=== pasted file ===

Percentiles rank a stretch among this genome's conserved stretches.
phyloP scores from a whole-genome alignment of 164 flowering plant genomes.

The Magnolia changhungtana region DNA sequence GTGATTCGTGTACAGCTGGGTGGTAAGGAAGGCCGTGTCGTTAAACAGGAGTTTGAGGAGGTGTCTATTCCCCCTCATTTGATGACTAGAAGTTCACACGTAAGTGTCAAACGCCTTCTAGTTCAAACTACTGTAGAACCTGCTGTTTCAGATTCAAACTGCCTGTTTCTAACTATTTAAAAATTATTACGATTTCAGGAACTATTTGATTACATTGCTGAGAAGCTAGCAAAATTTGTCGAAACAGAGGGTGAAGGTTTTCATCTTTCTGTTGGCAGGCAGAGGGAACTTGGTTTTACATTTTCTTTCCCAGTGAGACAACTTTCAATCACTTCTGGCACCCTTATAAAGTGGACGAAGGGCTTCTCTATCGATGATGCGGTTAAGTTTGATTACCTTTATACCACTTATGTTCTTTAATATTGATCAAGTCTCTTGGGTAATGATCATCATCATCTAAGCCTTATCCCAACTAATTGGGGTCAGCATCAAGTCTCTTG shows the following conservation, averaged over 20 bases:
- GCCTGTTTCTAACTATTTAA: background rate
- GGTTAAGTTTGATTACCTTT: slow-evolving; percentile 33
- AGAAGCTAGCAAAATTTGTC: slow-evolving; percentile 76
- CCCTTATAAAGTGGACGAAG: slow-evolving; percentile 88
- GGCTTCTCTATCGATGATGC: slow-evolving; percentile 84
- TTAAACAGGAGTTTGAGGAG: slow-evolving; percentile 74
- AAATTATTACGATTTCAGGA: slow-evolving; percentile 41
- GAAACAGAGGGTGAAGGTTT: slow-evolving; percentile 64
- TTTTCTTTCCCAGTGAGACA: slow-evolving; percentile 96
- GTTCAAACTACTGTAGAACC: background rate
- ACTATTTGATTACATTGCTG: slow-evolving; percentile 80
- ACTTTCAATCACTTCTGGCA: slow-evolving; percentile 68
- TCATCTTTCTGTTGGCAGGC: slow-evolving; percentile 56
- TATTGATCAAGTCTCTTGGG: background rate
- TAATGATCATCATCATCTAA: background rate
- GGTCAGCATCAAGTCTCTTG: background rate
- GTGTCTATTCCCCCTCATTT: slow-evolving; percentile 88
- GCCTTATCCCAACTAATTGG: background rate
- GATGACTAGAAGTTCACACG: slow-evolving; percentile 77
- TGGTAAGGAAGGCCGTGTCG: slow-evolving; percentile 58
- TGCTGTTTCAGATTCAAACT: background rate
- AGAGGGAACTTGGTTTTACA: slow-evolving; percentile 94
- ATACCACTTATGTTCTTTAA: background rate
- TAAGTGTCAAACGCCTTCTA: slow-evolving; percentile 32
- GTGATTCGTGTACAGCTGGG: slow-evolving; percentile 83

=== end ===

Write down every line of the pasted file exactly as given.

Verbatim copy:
Percentiles rank a stretch among this genome's conserved stretches.
phyloP scores from a whole-genome alignment of 164 flowering plant genomes.

The Magnolia changhungtana region DNA sequence GTGATTCGTGTACAGCTGGGTGGTAAGGAAGGCCGTGTCGTTAAACAGGAGTTTGAGGAGGTGTCTATTCCCCCTCATTTGATGACTAGAAGTTCACACGTAAGTGTCAAACGCCTTCTAGTTCAAACTACTGTAGAACCTGCTGTTTCAGATTCAAACTGCCTGTTTCTAACTATTTAAAAATTATTACGATTTCAGGAACTATTTGATTACATTGCTGAGAAGCTAGCAAAATTTGTCGAAACAGAGGGTGAAGGTTTTCATCTTTCTGTTGGCAGGCAGAGGGAACTTGGTTTTACATTTTCTTTCCCAGTGAGACAACTTTCAATCACTTCTGGCACCCTTATAAAGTGGACGAAGGGCTTCTCTATCGATGATGCGGTTAAGTTTGATTACCTTTATACCACTTATGTTCTTTAATATTGATCAAGTCTCTTGGGTAATGATCATCATCATCTAAGCCTTATCCCAACTAATTGGGGTCAGCATCAAGTCTCTTG shows the following conservation, averaged over 20 bases:
- GCCTGTTTCTAACTATTTAA: background rate
- GGTTAAGTTTGATTACCTTT: slow-evolving; percentile 33
- AGAAGCTAGCAAAATTTGTC: slow-evolving; percentile 76
- CCCTTATAAAGTGGACGAAG: slow-evolving; percentile 88
- GGCTTCTCTATCGATGATGC: slow-evolving; percentile 84
- TTAAACAGGAGTTTGAGGAG: slow-evolving; percentile 74
- AAATTATTACGATTTCAGGA: slow-evolving; percentile 41
- GAAACAGAGGGTGAAGGTTT: slow-evolving; percentile 64
- TTTTCTTTCCCAGTGAGACA: slow-evolving; percentile 96
- GTTCAAACTACTGTAGAACC: background rate
- ACTATTTGATTACATTGCTG: slow-evolving; percentile 80
- ACTTTCAATCACTTCTGGCA: slow-evolving; percentile 68
- TCATCTTTCTGTTGGCAGGC: slow-evolving; percentile 56
- TATTGATCAAGTCTCTTGGG: background rate
- TAATGATCATCATCATCTAA: background rate
- GGTCAGCATCAAGTCTCTTG: background rate
- GTGTCTATTCCCCCTCATTT: slow-evolving; percentile 88
- GCCTTATCCCAACTAATTGG: background rate
- GATGACTAGAAGTTCACACG: slow-evolving; percentile 77
- TGGTAAGGAAGGCCGTGTCG: slow-evolving; percentile 58
- TGCTGTTTCAGATTCAAACT: background rate
- AGAGGGAACTTGGTTTTACA: slow-evolving; percentile 94
- ATACCACTTATGTTCTTTAA: background rate
- TAAGTGTCAAACGCCTTCTA: slow-evolving; percentile 32
- GTGATTCGTGTACAGCTGGG: slow-evolving; percentile 83